The Disintegration of Language

Robert Riversong

March 1, 2012

(revised 8/14/2012, 12/26/2017)

Nelson Mandela: “It is never my custom to use words lightly. If 27 years in prison have done anything to us, it was to use the silence of solitude to make us understand how precious words are and how real speech is in its impact on the way people live and die.”

It occurred to me that it may not be difficult to understand how our society has come to so blithely consider corporations people and people little more than human resources, or things amenable to exploitation.

In his book of essays called Standing By Words (1984), America’s premier wordsmith and agrarian philosopher, Wendell Berry wrote:

“Two epidemic illnesses of our time – upon both of which virtual industries of cures have been founded – are the disintegration of communities and the disintegration of persons. That these two are related (that private loneliness, for example, will necessarily accompany public confusion) is clear enough. What seems not so well understood, because not so much examined, is the relation between these disintegrations and the disintegration of language. My impression is that we have seen, for perhaps a hundred and fifty years, a gradual increase in language that is either meaningless or destructive of meaning. And I believe that this increasing unreliability of language parallels the increasing disintegration, over the same period, of persons and communities.”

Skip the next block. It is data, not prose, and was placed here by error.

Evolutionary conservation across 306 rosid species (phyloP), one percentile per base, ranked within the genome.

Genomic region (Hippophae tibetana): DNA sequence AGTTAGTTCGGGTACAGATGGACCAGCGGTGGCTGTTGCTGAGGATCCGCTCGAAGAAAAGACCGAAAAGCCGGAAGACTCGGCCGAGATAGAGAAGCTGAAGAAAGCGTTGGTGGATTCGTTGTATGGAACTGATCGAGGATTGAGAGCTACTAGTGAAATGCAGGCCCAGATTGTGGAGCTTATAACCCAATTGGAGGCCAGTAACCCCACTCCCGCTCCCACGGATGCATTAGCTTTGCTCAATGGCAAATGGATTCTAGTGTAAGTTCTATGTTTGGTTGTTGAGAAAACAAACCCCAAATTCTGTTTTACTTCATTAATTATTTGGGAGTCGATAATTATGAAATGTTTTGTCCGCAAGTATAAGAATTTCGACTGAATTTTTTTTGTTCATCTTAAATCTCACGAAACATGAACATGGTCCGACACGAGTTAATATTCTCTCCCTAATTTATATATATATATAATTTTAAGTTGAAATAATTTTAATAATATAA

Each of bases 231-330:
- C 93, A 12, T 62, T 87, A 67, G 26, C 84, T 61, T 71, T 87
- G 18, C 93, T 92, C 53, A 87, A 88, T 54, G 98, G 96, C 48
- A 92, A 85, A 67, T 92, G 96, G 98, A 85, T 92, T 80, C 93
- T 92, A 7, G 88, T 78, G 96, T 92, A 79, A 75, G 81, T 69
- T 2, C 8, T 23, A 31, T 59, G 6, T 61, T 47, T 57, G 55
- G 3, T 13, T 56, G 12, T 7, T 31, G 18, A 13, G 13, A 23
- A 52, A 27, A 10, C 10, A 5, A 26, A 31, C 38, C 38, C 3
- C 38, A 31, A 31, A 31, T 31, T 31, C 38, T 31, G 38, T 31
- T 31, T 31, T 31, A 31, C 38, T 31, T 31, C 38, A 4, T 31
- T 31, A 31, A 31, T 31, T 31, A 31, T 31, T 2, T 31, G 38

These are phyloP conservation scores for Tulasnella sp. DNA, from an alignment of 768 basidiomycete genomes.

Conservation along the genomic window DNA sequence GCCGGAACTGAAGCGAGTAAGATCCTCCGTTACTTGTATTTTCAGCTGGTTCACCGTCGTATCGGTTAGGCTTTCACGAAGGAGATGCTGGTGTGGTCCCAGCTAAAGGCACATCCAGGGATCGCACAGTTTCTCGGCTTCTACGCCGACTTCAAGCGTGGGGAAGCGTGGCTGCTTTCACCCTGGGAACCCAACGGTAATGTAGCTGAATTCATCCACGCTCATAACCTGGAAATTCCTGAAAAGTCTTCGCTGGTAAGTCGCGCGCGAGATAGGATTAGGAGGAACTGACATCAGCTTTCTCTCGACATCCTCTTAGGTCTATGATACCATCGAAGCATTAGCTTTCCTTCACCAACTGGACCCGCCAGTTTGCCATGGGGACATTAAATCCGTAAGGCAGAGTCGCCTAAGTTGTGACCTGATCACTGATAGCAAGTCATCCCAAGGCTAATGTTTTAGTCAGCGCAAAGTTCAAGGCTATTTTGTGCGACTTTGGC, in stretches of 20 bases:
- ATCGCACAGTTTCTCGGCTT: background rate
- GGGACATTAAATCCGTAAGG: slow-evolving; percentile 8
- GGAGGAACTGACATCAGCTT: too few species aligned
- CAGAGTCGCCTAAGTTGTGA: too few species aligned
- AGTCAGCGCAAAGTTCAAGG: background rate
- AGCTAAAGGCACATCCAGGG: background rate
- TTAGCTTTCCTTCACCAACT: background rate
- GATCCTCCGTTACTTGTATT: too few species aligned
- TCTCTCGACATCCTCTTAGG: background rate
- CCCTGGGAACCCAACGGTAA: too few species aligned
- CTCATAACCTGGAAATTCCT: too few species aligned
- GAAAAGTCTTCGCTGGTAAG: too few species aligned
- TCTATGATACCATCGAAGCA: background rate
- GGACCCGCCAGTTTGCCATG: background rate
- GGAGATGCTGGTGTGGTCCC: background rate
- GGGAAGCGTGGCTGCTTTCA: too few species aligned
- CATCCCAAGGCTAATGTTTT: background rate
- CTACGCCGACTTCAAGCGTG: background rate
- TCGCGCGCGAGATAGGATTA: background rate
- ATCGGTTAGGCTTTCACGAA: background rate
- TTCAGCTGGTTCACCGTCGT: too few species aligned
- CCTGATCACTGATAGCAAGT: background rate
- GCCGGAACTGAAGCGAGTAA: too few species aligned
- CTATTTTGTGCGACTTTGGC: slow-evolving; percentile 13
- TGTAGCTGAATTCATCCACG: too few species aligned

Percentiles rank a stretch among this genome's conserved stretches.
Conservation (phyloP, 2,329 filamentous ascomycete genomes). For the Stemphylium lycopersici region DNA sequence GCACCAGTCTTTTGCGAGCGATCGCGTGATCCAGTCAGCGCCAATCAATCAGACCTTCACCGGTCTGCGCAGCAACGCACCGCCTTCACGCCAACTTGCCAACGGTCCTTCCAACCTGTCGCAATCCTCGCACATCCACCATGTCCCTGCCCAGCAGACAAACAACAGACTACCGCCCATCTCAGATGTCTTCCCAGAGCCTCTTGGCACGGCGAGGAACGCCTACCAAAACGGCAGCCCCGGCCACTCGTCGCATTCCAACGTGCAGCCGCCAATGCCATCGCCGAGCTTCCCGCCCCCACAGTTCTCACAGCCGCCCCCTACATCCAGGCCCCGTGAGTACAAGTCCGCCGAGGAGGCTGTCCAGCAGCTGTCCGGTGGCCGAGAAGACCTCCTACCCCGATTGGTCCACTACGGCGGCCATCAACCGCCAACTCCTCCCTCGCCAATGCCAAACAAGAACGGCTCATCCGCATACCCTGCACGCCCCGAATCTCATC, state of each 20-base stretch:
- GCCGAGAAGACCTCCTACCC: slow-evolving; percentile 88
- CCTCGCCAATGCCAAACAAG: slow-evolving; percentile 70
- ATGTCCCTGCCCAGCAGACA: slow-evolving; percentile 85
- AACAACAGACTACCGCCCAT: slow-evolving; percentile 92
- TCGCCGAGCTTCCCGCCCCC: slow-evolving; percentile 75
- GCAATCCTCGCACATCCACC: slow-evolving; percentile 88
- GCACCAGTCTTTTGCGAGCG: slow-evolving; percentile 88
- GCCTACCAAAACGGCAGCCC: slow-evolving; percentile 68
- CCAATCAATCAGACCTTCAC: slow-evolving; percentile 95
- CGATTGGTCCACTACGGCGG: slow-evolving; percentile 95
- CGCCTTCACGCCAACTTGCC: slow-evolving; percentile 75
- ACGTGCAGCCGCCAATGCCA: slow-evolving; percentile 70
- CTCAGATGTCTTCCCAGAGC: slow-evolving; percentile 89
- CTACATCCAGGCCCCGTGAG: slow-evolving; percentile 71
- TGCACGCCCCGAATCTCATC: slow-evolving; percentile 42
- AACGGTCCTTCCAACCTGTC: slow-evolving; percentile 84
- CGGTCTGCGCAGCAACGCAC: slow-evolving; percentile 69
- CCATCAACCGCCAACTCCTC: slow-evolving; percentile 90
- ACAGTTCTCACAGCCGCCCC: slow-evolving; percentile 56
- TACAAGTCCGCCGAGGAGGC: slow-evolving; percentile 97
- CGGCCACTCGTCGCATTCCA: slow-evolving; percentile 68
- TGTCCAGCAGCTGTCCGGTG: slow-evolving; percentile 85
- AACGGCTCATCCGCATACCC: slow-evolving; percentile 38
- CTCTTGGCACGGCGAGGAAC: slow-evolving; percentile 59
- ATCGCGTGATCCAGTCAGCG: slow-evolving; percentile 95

The Chinese character on the cover of this volume depicts a man beside the sign for “word”. It is the written form of xin, which Ezra Pound defined as: “Fidelity to the given word. The man here is standing by his word”.

Berry writes: “Such fidelity to the word, as evidenced by clarity of meaning and intent, would go far to reconnect language to life. Without a renewed sense of language we cannot hope to restore balance, harmony, and coherence to our lives, our land, and our communities…”

The year of publication, 1984, of course, also recalls George Orwell’s classic dystopian novel, published in 1949, in which he coined, among others, two new terms. Doublethink: the act of simultaneously accepting two mutually contradictory beliefs as correct. Newspeak: a fictional, deliberately impoverished language promoted by the authoritarian state to prevent alternative thinking.

What would be immeasurably worse than an imposed restrictive language would be the deliberate or negligent debasing of our common language.

In early American society, we would judge a man by whether he was “a man of his word”, by whether he stood by his word and could be trusted to both say what he meant and mean what he said. This was also referred to as a “plain-spoken man”.

Today, the careless use of language mirrors our careless use of both the earth’s natural heritage and the uniquely human tools that we’ve created to enhance our abilities to make a life. It may also mirror our careless, if not reckless, use of one another – as low-valued producers of our “goods”, as consumers of our products and services, and as members of what was once valued as the core of social life: community.